Saturday, March 25, 2017

Does Your Doctor Really Understand Your Level of "Physical Activity"?

I came across a study recently that came to a not-very-surprising conclusion: that a high level of leisure-time physical activity is good for your knee cartilage.

That’s nice to hear (again), but it’s hardly stop-the-presses news. Nor is it necessarily true without qualifiers. There is an appropriate amount of physical activity that’s good for knee cartilage, but you to make sure you get that amount right for you, especially if you have a difficult case of knee pain. Too much and you’ll further damage your knees.

What I found more interesting was this idea of “physical activity,” taken in its broadest sense. The study focused more on activities such as walking and Nordic walking, but “activity” can be almost anything: it’s crossing the room, kneeling to scrub the floor, walking to the mailbox, carrying your little niece on your shoulders. It’s all of that and much more.

This study got me thinking about something doctors and physical therapists usually don’t do: they don’t take anything resembling a comprehensive inventory of how you use your knees each day. Example: You have really bad knees and your doctor asks what sports you do. You say you don’t run or play basketball, but get in a few miles of slow walking each day.

Sounds great, right? So maybe your doctor writes down, “Sporting activity appropriate.” But what if you’re also lugging your two-year-old around all the time? That could be doing as much damage to your knees as playing basketball a few times a week.

In my book, I went into a lengthy criticism of a knee study that seemed to me to be a bit of a mess. One flaw concerned giving too much weight to how much time your knees spend in a certain kind of physical activity, like running or walking. That’s part of the picture, but it seems to me everything you do from the moment you wake up until you hit the sack at night is part of the picture. And if you’re not being asked about how you use your knees outside of sport, your health-care provider (or therapist) isn’t looking at the whole picture, but only at what might be a small piece.

One point I like to make about conquering knee pain is personal involvement in finding a solution. The experts are good, but they are limited: they only have a short time to spend with you, and there’s no way they can crawl inside your body and feel how your knees feel, and live with those joints for a few days to see how they’re being used, and how they’re irritated, and to what degree.

So I think it falls to everyone with knee pain to do this analysis themselves. Ask yourself, “How do I use my knees each day?” What knee-unfriendly things do I do? How much squatting, lifting, kneeling, carrying, walking? You may find activities in there you’re doing that you shouldn’t be – at least not until your knees are stronger.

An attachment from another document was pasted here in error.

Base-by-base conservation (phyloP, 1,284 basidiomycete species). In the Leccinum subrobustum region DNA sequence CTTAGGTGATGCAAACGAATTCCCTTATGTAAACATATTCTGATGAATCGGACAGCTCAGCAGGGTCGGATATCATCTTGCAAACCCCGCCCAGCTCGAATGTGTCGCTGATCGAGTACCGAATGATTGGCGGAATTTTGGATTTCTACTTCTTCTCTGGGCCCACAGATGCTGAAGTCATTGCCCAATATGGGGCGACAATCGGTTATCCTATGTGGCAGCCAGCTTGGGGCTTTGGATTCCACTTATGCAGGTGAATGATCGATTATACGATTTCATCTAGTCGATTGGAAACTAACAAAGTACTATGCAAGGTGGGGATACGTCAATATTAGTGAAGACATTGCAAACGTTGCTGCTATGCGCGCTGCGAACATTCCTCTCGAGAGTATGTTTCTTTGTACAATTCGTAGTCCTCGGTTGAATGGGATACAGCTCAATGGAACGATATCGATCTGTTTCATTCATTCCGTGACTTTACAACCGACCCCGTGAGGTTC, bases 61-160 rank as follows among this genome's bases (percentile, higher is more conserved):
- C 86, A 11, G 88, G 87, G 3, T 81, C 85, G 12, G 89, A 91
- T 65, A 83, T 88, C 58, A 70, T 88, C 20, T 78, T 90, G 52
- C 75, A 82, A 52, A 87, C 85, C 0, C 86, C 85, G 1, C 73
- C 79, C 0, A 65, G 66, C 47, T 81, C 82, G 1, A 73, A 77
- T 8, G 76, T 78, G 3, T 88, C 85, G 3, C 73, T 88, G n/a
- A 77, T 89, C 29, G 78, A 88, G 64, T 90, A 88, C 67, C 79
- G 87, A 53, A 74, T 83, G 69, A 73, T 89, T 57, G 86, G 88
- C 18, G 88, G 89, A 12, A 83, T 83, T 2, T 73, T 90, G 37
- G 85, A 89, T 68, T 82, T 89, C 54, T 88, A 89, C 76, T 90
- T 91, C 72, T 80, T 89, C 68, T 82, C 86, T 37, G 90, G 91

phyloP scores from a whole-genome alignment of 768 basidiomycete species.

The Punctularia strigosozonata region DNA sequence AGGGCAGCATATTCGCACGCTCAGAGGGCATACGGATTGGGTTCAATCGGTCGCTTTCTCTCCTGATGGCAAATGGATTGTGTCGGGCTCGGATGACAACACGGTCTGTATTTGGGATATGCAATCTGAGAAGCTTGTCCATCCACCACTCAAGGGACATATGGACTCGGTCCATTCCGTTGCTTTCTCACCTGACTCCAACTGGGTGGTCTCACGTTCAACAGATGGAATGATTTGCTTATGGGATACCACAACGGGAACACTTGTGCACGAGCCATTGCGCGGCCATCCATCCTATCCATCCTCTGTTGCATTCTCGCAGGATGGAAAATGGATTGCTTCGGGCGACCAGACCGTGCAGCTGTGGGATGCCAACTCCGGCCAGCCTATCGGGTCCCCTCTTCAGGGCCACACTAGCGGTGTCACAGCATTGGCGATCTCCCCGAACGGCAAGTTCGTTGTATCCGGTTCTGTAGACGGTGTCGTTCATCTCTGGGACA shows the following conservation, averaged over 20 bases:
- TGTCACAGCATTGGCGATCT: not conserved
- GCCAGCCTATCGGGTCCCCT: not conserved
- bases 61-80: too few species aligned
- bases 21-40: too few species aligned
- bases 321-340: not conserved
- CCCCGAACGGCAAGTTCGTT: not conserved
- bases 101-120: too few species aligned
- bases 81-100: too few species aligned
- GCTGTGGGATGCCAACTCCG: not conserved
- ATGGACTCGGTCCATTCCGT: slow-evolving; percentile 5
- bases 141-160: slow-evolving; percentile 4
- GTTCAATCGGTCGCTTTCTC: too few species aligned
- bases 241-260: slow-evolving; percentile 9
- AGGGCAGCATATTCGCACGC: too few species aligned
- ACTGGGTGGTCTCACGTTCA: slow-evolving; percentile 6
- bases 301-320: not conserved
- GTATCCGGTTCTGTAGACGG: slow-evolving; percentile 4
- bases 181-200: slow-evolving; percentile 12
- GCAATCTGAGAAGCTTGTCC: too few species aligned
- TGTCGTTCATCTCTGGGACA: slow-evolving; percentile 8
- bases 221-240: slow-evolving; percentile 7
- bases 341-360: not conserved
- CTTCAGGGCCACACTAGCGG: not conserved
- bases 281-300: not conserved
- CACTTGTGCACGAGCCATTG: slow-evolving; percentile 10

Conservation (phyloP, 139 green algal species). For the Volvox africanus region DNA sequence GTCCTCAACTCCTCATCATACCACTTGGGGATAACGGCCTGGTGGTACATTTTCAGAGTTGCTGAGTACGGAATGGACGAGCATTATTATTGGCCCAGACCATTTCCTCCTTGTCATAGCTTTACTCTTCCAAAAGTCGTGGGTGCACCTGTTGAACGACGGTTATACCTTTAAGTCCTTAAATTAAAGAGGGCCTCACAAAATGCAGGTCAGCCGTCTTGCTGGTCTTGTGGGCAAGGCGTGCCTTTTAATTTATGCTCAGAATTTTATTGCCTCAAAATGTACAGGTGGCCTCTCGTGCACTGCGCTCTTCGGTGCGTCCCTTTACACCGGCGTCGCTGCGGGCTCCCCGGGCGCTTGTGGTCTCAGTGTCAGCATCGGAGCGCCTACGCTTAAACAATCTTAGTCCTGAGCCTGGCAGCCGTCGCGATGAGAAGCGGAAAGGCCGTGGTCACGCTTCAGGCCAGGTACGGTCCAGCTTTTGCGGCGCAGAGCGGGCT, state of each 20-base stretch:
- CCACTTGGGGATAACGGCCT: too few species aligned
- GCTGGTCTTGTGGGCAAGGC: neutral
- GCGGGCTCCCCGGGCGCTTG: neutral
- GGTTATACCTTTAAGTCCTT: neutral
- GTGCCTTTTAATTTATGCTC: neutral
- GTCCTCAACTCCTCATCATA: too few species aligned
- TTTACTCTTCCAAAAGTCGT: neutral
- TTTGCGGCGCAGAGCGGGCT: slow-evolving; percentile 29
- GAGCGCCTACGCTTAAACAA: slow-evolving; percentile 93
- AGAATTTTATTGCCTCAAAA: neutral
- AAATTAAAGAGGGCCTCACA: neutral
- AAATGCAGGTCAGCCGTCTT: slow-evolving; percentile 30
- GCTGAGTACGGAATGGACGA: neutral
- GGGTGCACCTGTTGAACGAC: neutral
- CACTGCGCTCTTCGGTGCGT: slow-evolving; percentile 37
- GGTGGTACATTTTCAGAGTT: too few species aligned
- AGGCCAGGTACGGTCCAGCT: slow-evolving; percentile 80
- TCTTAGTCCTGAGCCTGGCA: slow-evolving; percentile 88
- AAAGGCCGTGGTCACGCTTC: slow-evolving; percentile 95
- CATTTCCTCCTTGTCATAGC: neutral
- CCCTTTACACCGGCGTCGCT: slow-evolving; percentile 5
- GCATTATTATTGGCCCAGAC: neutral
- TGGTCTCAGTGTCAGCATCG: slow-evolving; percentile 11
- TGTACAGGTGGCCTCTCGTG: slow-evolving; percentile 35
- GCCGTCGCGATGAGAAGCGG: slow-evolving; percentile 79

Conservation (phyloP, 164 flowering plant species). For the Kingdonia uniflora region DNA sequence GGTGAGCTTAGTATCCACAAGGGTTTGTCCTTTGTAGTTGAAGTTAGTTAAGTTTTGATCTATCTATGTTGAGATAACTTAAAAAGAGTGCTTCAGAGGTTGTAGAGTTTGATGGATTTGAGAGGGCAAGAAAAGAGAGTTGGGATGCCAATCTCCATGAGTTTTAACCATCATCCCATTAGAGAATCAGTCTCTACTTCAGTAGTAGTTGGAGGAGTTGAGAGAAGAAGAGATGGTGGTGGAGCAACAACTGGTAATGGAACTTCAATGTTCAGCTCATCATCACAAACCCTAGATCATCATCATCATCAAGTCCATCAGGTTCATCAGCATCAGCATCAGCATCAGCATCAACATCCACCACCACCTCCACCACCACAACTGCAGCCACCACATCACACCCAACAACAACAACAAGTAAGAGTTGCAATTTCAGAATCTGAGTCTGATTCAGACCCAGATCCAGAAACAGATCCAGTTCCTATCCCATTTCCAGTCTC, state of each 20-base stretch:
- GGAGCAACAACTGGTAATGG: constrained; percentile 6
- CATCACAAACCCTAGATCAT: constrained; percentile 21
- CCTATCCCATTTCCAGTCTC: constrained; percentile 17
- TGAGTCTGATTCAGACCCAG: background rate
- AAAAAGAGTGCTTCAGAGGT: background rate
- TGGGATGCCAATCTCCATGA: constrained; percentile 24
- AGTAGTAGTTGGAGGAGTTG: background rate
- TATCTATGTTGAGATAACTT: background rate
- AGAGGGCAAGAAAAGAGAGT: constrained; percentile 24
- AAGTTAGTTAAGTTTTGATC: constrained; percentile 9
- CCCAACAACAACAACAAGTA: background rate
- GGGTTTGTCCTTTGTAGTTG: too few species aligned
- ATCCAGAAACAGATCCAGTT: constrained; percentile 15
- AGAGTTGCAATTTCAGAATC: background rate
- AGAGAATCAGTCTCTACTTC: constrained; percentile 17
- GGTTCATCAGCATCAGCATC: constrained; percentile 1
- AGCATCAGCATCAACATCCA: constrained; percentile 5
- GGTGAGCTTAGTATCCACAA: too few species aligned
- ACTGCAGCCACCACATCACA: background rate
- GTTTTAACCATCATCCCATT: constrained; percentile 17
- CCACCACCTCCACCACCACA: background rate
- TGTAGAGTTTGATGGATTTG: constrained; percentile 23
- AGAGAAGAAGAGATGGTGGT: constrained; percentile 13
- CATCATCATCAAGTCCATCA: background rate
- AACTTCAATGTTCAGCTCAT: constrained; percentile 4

1. Richard, you make some great points. I thought I was onto something by leaving work 6 months ago to rest, and I did manage to identify a lot of triggers I never suspected in that time (such as lifting the mattress a bit to make the bed each morning!) but unfortunately I have not improved simply by avoiding certain activities. My comprehensive knee diary isn't revealing any clear patterns at this point either. Interestingly, Coeliac Disease is looking increasingly likely in my case, as is the potential for my synovitis of the knees to be autoimmune in nature due to reacts to certain foods. Perhaps a change of diet will help.

    1. Hi Amy,

      I looked into my diet as well as I didn't feel my activity levels were strenuous enough to warrant bilateral knee pain. I didn't find any allergy or intolerances however. It seems the only definite way to figure out food allergies is a complete juice fast and reintroduce foods slowly one by one. Barbara Allens book 'Conquering Arthritis' is worth a look at. She outlines that type of fast and also lists hidden food allergies in items such as toothpaste, medicines etc. I just replied to your post in the forum in March too if you want to take a look.

      Hope you make some progress soon.

    2. Hi Ellie,

      Thanks for your response! A juice fast isn't suitable for me because I react to the salicylates and amines in fruits and vegetables (among many other things). I have been through the Royal Prince Alfred Hospital (RPAH) Elimination Diet, also known as the FAILSAFE diet, under the guidance of a Dietitian and that process has been very enlightening!

  2. Ellie, I went back and found your comment to me in March but I don't seem to be able to respond to comments there - I am getting an error message. Thanks so much for the recommendation. I found the blog you mentioned and have located some references to Dr Dye and Ali's knee surgery; however, it appears Ali has not been active on her blog since 2012. I have left a message asking her to contact me just in case.

  3. S.A. - If you are still visiting here, I would be very grateful to you for any details about your recovery from surgery as this is looking like the only option open to me now. I hope you are doing well with your recovery.